Date: March 27, 2017
Source: FECYT - Spanish Foundation for Science and Technology
Habituating to predators or fleeing and hiding are tactics that vary between species. Scientists from two research centres in Italy and Spain have observed that adult male common wall lizards sharing their living spaces with humans become accustomed to them and hide less when humans approach them. Yellow lizards were the most "daring."
Humans have an increasing presence in different species' natural habitats. For this reason, scientists are investing much time in studying wild animals' capacity to tolerate these disturbances. Lizards are an appropriate model for research into this subject, as they can be found in high densities in many environments and are relatively easy to observe in the field and handle in laboratories.
Scientists from the Eco-Ethology group of the University of Pavia (Italy) and the National Museum of Natural History (CSIC) in Spain used the lizards to analyse their reactions to attacks by human predators and the strategies they adopt, depending on the local risk level. To do this, they simulated human attacks on two populations in completely different settings: rural and urban habitats.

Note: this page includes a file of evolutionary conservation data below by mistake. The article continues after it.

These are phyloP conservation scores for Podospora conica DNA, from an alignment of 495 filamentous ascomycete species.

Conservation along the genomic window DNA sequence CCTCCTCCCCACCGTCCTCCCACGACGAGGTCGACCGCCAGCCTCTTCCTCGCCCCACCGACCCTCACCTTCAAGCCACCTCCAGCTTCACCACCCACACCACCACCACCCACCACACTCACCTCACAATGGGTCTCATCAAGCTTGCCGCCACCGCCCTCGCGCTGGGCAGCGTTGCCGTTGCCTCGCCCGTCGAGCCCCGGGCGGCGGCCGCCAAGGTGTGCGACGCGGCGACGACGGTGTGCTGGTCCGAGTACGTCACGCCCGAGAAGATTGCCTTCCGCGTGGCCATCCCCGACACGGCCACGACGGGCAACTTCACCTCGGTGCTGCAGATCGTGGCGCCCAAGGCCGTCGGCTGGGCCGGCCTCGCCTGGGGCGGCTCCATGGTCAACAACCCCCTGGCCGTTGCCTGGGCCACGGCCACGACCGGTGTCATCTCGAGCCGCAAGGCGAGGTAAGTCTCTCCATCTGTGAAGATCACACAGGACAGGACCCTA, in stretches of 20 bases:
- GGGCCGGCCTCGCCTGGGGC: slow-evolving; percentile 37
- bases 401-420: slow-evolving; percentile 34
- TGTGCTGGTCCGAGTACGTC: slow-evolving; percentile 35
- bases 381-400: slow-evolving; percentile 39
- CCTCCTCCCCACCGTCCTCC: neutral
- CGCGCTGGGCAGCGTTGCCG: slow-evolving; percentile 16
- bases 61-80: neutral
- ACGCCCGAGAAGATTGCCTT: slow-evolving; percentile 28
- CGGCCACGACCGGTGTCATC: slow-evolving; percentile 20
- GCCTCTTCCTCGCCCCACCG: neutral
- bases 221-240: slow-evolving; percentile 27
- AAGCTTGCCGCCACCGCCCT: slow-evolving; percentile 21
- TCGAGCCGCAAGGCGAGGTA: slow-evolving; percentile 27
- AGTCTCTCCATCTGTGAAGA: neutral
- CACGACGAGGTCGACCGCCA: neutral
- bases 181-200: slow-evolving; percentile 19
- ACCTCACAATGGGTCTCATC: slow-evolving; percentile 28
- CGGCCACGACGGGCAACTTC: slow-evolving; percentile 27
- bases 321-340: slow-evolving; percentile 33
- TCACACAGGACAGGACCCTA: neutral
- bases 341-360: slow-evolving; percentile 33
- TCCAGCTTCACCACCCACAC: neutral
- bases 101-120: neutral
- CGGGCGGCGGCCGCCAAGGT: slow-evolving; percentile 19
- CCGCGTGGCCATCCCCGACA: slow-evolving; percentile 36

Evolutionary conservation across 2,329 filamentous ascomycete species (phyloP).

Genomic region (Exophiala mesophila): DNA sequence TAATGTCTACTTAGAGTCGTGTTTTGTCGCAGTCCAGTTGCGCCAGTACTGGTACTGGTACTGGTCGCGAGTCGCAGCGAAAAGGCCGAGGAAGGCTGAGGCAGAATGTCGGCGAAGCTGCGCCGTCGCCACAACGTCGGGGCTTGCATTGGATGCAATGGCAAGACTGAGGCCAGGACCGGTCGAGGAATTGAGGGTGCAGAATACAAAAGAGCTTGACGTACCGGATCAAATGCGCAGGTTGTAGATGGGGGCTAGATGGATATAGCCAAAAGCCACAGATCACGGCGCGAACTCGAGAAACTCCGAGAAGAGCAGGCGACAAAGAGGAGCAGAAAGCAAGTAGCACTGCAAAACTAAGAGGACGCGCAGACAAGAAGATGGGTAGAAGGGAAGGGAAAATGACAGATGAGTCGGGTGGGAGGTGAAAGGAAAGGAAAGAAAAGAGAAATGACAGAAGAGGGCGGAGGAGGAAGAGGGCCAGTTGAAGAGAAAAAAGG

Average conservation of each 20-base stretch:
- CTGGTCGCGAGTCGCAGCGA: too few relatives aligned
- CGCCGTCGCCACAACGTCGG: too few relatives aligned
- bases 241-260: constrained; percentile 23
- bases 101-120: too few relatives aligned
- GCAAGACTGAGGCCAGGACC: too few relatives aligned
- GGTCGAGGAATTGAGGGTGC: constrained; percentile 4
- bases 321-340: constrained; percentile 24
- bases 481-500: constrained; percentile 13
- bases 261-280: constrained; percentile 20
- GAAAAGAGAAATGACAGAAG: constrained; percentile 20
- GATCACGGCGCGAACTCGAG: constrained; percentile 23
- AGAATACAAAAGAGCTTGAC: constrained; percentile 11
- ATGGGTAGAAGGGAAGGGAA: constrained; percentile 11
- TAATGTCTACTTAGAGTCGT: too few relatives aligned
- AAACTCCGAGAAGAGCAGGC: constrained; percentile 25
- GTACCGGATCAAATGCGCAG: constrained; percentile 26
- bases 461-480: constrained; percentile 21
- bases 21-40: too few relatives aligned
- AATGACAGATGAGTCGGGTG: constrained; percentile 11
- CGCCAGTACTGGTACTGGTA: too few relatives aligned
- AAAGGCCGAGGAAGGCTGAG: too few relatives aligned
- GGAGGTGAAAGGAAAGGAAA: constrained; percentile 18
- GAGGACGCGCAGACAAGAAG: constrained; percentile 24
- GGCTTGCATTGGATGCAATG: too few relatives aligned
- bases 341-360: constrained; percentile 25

"The species we used in the study was the common wall lizard (Podarcis muralis). The main aim was to detect the possible influence of urbanisation on their antipredator response in terms of activity, time spent hidden in refuges after attacks and habituation to predators after repeated attacks," Sinc was told by Jose Martín of the Spanish National Museum of Natural History and co-author of the paper, published in the journal Animal Behaviour.
The findings show that urban lizards spend less time in their refuges following simulations of predator attacks and that the become habituated, as their successive hiding times decreased faster than those of the rural lizards. This detail suggests different levels of caution against potential predators.